‘Great day for the Church’ as women can become bishops

Women clergy celebrate the decision on the induction of Women Bishops  at York. Picture by Simon Hulme
Women clergy celebrate the decision on the induction of Women Bishops at York. Picture by Simon Hulme
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Women bishops could be appointed by the end of this year after Yorkshire hosted a “watershed” vote on an issue that has divided the Church of England.

Members of the Church’s governing body, the General Synod, overwhelmingly backed a measure allowing women bishops at a historic meeting at York University yesterday.

Members of the Church of England's Synod vote on one of the motions during the session during which approved the consecration of women bishops

Members of the Church of England's Synod vote on one of the motions during the session during which approved the consecration of women bishops

Despite appeals from the Archbishop of York, Dr John Sentamu, for silence, there was clapping and shouts of “brill” in the hall as some were unable to contain their joy at the result.

The success in the make-or-break vote comes after a plan to introduce women bishops collapsed in the face of opposition in November 2012.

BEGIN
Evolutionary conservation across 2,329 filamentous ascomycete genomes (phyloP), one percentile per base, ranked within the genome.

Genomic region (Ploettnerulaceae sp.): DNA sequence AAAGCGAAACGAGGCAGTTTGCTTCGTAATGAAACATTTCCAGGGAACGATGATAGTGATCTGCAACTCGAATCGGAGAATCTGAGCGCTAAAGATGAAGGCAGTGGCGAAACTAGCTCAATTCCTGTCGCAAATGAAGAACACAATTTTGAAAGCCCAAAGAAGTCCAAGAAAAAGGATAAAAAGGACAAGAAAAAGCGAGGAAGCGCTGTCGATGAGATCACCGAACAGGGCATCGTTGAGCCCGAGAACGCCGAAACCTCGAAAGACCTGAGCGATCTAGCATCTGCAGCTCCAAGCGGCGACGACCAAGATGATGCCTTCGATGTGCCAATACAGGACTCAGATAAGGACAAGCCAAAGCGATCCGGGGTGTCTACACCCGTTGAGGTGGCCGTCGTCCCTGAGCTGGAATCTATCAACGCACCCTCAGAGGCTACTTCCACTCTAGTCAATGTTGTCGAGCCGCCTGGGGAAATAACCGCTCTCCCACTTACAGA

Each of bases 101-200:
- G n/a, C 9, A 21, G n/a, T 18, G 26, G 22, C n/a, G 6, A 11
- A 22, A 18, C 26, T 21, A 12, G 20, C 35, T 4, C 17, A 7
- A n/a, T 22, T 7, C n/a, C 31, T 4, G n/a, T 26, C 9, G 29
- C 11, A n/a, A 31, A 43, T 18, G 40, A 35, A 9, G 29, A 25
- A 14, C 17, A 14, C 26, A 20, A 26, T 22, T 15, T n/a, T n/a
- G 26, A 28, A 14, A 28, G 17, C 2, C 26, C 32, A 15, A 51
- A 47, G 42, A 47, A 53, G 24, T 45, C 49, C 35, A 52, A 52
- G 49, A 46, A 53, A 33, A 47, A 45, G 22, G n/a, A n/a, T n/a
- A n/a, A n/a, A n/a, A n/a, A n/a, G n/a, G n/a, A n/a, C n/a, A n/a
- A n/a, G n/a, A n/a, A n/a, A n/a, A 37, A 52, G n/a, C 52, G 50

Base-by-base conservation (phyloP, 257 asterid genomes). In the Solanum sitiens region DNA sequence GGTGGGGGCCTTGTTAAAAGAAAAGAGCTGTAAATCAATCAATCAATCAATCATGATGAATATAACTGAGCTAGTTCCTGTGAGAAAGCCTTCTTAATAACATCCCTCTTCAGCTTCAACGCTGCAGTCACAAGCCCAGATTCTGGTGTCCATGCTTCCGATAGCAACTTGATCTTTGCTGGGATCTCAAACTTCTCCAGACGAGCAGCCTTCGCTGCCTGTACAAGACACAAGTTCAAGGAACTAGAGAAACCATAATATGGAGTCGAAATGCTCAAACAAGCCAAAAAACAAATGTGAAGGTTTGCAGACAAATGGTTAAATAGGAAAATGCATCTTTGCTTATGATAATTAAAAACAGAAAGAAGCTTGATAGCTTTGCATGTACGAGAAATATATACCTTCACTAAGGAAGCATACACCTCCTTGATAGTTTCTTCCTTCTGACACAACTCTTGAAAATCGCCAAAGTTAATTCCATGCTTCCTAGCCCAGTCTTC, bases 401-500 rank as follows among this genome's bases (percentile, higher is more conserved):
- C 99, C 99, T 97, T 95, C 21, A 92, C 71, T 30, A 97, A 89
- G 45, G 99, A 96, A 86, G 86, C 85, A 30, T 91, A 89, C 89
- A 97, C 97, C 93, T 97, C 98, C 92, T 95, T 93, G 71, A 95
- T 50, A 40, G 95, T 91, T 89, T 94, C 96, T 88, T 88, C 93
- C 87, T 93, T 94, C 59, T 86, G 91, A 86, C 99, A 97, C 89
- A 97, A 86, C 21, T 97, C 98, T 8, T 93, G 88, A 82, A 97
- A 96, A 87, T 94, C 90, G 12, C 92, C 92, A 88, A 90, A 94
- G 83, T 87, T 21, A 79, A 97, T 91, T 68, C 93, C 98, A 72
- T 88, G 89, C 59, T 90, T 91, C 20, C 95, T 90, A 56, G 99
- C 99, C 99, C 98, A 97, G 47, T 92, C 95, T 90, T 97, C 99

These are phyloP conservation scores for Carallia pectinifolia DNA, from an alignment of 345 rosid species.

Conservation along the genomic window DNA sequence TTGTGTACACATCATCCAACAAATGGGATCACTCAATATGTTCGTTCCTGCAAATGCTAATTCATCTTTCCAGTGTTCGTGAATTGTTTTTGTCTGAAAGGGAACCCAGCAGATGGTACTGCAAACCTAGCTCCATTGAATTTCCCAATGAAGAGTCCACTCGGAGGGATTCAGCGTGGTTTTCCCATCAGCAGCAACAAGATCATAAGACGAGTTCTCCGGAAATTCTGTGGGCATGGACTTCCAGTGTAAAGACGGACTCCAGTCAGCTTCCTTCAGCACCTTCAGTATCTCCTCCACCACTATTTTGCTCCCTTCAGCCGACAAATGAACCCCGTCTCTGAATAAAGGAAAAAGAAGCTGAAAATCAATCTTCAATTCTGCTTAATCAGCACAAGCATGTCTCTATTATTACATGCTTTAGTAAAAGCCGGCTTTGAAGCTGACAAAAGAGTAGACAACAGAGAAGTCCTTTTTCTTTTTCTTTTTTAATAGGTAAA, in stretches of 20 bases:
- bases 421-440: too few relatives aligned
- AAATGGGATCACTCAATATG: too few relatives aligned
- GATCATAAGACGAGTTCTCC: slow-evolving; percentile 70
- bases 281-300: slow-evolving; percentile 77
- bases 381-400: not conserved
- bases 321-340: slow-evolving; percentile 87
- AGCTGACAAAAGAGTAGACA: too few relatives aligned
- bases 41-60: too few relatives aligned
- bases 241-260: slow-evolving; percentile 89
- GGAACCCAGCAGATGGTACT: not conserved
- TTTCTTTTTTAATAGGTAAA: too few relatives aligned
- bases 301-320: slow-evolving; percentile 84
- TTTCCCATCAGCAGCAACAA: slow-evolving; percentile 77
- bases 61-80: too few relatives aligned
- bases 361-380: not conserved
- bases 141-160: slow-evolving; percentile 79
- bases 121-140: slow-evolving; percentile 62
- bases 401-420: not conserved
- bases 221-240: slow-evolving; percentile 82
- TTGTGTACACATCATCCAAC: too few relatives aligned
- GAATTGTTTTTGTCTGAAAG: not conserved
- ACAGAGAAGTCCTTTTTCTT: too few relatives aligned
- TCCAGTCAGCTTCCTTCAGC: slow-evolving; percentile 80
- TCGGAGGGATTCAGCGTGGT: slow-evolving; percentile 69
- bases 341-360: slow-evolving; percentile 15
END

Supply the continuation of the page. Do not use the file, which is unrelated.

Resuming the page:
Prime Minister David Cameron said yesterday’s vote was a “great day for the Church and for equality”.

Deputy Prime Minister and Sheffield Hallam MP Nick Clegg added: “This is a watershed moment for the Church of England and a huge step forward in making our society fairer.”

Labour leader Ed Miliband said it was “wonderful news”.

The result was a personal success for the Archbishop of Canterbury, the Most Rev Justin Welby, who had staked his authority on a new set of proposals, bringing in mediation and conflict experts to resolve differences.

In an emotional debate before the vote, the General Synod heard from a series of speakers who said they had voted against the legislation in November 2012 but would now cast in favour or abstain.

In the end, the vote in favour of the measure received the backing of 95 per cent of the bishops, 87 per cent of the clergy and 77 per cent of lay members who voted.

The Reverend Lindsay Southern, from the parish of Catterick with Tunstall, North Yorkshire, said she was “ecstatic” at the result. “I don’t think any of us really expected that it really would go through,” she said. We’re very relieved, very joyful, and I really want to go and hug a bishop.”

Bishop of Leeds, the Rt Revd Nick Baines, said: “It’s been a long time coming, but that’s because the Church of England has worked hard to hold together those of contrasting views, even when those opposed were in the minority.”

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